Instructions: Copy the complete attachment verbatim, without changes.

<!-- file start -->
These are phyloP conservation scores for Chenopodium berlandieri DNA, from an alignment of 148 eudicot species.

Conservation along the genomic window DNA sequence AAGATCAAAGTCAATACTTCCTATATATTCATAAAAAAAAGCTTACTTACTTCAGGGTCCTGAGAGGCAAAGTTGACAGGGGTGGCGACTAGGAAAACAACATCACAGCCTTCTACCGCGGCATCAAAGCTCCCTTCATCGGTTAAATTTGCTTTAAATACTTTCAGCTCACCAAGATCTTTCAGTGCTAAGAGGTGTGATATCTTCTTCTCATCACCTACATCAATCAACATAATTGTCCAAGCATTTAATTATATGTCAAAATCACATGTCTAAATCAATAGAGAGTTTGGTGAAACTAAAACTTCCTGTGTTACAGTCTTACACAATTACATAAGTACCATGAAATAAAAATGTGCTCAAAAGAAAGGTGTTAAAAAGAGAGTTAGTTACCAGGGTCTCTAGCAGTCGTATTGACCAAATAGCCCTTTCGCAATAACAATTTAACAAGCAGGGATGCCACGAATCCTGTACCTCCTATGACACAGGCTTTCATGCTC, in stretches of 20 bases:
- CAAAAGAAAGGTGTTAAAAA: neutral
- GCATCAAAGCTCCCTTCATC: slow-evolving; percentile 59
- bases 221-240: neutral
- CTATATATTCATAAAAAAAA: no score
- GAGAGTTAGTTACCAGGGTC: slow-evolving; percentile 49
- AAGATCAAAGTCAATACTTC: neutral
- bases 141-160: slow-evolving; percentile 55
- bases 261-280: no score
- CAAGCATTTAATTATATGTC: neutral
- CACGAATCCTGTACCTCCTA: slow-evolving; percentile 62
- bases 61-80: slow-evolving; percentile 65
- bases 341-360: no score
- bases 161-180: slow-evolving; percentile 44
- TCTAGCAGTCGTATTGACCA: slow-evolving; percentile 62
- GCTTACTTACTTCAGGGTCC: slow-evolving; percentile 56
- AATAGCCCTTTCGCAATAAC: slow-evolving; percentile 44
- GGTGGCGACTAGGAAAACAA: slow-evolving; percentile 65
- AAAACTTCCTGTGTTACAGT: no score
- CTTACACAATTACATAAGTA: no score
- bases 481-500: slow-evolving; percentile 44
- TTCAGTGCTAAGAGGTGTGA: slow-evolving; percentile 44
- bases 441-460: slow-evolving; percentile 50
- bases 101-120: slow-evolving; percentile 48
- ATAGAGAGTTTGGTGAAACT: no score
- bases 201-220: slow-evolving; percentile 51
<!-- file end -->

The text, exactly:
These are phyloP conservation scores for Chenopodium berlandieri DNA, from an alignment of 148 eudicot species.

Conservation along the genomic window DNA sequence AAGATCAAAGTCAATACTTCCTATATATTCATAAAAAAAAGCTTACTTACTTCAGGGTCCTGAGAGGCAAAGTTGACAGGGGTGGCGACTAGGAAAACAACATCACAGCCTTCTACCGCGGCATCAAAGCTCCCTTCATCGGTTAAATTTGCTTTAAATACTTTCAGCTCACCAAGATCTTTCAGTGCTAAGAGGTGTGATATCTTCTTCTCATCACCTACATCAATCAACATAATTGTCCAAGCATTTAATTATATGTCAAAATCACATGTCTAAATCAATAGAGAGTTTGGTGAAACTAAAACTTCCTGTGTTACAGTCTTACACAATTACATAAGTACCATGAAATAAAAATGTGCTCAAAAGAAAGGTGTTAAAAAGAGAGTTAGTTACCAGGGTCTCTAGCAGTCGTATTGACCAAATAGCCCTTTCGCAATAACAATTTAACAAGCAGGGATGCCACGAATCCTGTACCTCCTATGACACAGGCTTTCATGCTC, in stretches of 20 bases:
- CAAAAGAAAGGTGTTAAAAA: neutral
- GCATCAAAGCTCCCTTCATC: slow-evolving; percentile 59
- bases 221-240: neutral
- CTATATATTCATAAAAAAAA: no score
- GAGAGTTAGTTACCAGGGTC: slow-evolving; percentile 49
- AAGATCAAAGTCAATACTTC: neutral
- bases 141-160: slow-evolving; percentile 55
- bases 261-280: no score
- CAAGCATTTAATTATATGTC: neutral
- CACGAATCCTGTACCTCCTA: slow-evolving; percentile 62
- bases 61-80: slow-evolving; percentile 65
- bases 341-360: no score
- bases 161-180: slow-evolving; percentile 44
- TCTAGCAGTCGTATTGACCA: slow-evolving; percentile 62
- GCTTACTTACTTCAGGGTCC: slow-evolving; percentile 56
- AATAGCCCTTTCGCAATAAC: slow-evolving; percentile 44
- GGTGGCGACTAGGAAAACAA: slow-evolving; percentile 65
- AAAACTTCCTGTGTTACAGT: no score
- CTTACACAATTACATAAGTA: no score
- bases 481-500: slow-evolving; percentile 44
- TTCAGTGCTAAGAGGTGTGA: slow-evolving; percentile 44
- bases 441-460: slow-evolving; percentile 50
- bases 101-120: slow-evolving; percentile 48
- ATAGAGAGTTTGGTGAAACT: no score
- bases 201-220: slow-evolving; percentile 51